British Columbia·Video

Vancouver's Muslim communities expecting a very different Ramadan during pandemic

Because of the global COVID-19 pandemic, cherished community gatherings during Ramadan won't be held. A local imam says Ramadan 2020 will still reflect values of self-discipline, charity and gratitude, however.

With stay at home orders, some say the temptation to snack will be extra strong during fasting hours

Yashina Jiwa, left, and Rizwan Mawani hold their children Nureya and Zayan on their front porch in Vancouver. They say Ramadan in 2020 will be different, but are focusing on gratitude and charity even if they can't enjoy the large gatherings the occasion normally brings. (Maggie MacPherson/CBC)

Standing in the usually bustling Baitur Rahman Mosque in Delta, where communal prayers and celebration to break fasts would normally be held, Imam Umair Khan said Ramadan 2020 will be unlike any he's ever experienced.

Because of the global COVID-19 pandemic and efforts to contain the disease's spread, the mosque won't get to hold cherished community gatherings during the month of celebrations.

Still, Khan says Ramadan 2020 will reflect values of self-discipline, charity and gratitude.

"I like to say that more mosques have risen in the community in the sense that many people have kind of made a mosque in their homes," Khan, 34, said.

"It helps us understand what difficulty is and what pain people in different parts of the world go through…. It kind of softens our heart with sympathy toward our other brothers and sisters who may be less fortunate."

Imam Umair Khan says Baitur Rahman Mosque would normally have a jam-packed parking lot and be filled with children running around, but this year, COVID-19 concerns have made that impossible. (Belle Puri/CBC)

Ramadan is the ninth month in the Islamic calendar. Muslims observing it go without food and drink from sunrise to sunset every day then get together to break their fast, eat and pray.

The celebration begins with the new moon Friday and will end May 23.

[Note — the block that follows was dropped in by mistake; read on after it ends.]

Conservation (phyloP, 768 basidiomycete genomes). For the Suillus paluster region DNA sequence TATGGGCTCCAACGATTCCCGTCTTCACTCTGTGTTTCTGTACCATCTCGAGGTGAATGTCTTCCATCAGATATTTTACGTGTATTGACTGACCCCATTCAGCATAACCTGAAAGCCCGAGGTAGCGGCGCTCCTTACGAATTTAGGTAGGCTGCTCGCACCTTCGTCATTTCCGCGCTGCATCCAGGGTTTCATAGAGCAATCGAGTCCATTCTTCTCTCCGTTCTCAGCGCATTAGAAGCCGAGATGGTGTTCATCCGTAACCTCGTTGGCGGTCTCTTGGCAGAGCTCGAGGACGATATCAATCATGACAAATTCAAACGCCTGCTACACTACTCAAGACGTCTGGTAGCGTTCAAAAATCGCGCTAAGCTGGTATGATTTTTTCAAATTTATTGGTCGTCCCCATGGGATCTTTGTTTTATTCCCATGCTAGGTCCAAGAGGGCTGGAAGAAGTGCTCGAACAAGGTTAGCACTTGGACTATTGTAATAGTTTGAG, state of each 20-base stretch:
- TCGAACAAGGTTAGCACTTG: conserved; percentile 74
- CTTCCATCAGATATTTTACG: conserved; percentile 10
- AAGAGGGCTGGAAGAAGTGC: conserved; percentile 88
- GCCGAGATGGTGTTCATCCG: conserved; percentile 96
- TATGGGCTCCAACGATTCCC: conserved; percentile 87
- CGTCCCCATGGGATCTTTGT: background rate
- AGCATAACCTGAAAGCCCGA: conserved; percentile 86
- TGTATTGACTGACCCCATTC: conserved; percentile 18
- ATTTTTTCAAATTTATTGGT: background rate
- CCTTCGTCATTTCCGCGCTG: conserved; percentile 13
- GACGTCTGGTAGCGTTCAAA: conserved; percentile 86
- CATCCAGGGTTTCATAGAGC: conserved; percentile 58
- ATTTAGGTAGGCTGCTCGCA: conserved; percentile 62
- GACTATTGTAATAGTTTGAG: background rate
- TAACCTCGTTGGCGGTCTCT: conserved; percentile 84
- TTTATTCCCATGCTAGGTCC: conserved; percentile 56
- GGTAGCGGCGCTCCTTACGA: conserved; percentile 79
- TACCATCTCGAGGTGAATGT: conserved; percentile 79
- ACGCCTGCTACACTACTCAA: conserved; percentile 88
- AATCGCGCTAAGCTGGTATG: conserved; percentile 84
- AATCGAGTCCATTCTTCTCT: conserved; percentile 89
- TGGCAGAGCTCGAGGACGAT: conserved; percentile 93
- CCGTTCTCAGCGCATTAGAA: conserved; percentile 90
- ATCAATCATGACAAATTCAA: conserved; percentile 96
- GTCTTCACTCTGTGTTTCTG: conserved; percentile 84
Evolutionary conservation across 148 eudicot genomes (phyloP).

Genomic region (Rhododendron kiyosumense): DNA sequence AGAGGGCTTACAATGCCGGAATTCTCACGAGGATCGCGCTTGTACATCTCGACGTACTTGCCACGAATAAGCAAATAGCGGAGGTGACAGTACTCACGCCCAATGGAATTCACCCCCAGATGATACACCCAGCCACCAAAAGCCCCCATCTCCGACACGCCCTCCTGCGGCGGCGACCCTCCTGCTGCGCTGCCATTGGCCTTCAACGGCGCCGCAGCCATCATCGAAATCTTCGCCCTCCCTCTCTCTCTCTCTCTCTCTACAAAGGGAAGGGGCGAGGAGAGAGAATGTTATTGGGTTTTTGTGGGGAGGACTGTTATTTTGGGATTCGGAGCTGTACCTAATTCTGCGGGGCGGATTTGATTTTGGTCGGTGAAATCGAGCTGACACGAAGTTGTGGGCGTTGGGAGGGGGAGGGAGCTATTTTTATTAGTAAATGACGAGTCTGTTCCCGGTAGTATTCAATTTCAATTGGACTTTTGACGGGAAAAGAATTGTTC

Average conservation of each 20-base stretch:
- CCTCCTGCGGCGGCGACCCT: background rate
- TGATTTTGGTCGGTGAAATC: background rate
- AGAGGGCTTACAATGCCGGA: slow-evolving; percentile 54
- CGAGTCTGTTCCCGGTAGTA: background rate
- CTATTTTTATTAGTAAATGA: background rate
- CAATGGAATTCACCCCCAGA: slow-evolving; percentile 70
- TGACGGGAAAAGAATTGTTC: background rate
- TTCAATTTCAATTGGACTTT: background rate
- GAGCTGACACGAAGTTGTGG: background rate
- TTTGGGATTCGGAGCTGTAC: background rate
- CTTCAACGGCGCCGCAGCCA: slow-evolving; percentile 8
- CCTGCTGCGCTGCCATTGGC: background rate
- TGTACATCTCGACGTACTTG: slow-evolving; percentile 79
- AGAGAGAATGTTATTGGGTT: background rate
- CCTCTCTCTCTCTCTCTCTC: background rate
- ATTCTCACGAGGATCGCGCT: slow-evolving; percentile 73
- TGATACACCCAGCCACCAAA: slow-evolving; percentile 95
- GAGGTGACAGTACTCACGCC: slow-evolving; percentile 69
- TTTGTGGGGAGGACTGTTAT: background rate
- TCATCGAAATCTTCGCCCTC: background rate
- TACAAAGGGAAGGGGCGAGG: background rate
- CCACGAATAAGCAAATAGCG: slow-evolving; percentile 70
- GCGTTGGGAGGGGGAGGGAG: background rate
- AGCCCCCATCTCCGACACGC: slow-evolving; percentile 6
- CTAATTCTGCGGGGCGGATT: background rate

Gratitude, charity

Yashina Jiwa, 38, said she will miss the big dinner parties and prayer gatherings Ramadan usually brings.

Jiwa lives in Vancouver with her husband, 44-year-old Rizwan Mawani, and two children: two-year-old daughter Nureya and seven-month-old son Zayan.

Watch as Rizwan Mawani reads his daughter a Curious George Ramadan story:

Rizwan Mawani reads a Ramadan story to his daughter, Nureya

3 years ago
Duration 0:59
Mawani's family is getting ready for a different type of Ramadan this year because of the coronavirus pandemic. He's planning to teach his daughter about how the holiday is celebrated around the world.

"I think we can also look at it as an opportunity to think about those that particularly need a helping hand," Jiwa said.

"Hopefully all of us can take moments in our day to also be grateful for what we have even amidst the challenges that we're facing."

Mawani said they're trying to keep in touch with his family in Toronto by having iftar — the evening meal to celebrate breaking the day-long fast — over video chat. They're also teaching Nureya how Ramadan is celebrated around the world with arts and crafts.

In Vancouver, 64-year-old Mahamud Jinnah isn't keeping up with his usual tradition of spending Ramadan with his mother and father, aged 84 and 90, in Burnaby. 

Nureya Mawani looks outside with her father, Rizwan Mawani, behind her. (Maggie MacPherson/CBC)

He and his wife are living with his daughter in her Vancouver condo to keep distance and avoid any chance of spreading COVID-19 to his parents.

"The lockdown has shown us that in reality, although we act like we're different, we're all in this together," Jinnah said.

"We're just one world and it just shows how much you have to care for another person."

Mahamud Jinnah says he feels healthy but doesn't want to risk the health of his parents. For that reason, he's not visiting them during Ramadan as the threat of COVID-19 looms. (Maggie MacPherson/CBC)

'Extra discipline'

Everyone CBC News spoke to agreed there will be one unique challenge this year because of stay-at-home orders: fasting will be extra tough because snacks are just a stroll to the pantry away.

"I'm going to be at home all the time," Mawani said. "When you're busy during your day and you're going about things, you have distractions and that makes fasting a little bit easier."

Jinnah agreed.

"You have a lot more access to food," he said. "You tend to snack a little bit more."

Khan said he's joked with numerous congregants about this year's extra challenge.

"It's going to take some extra discipline," he said. "This pandemic is actually giving Muslims an opportunity to now practice that self-discipline and that realization of sacrifice."

Ramadan ends with Eid al-Fitr.

Mawani said he hopes restrictions will be loosened by then so that day can be celebrated in a more familiar way.

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  • A previous version of this story incorrectly stated that Ramadan begins on Thursday. In fact, it begins on Friday.
    Apr 23, 2020 9:14 AM PT

With files from Belle Puri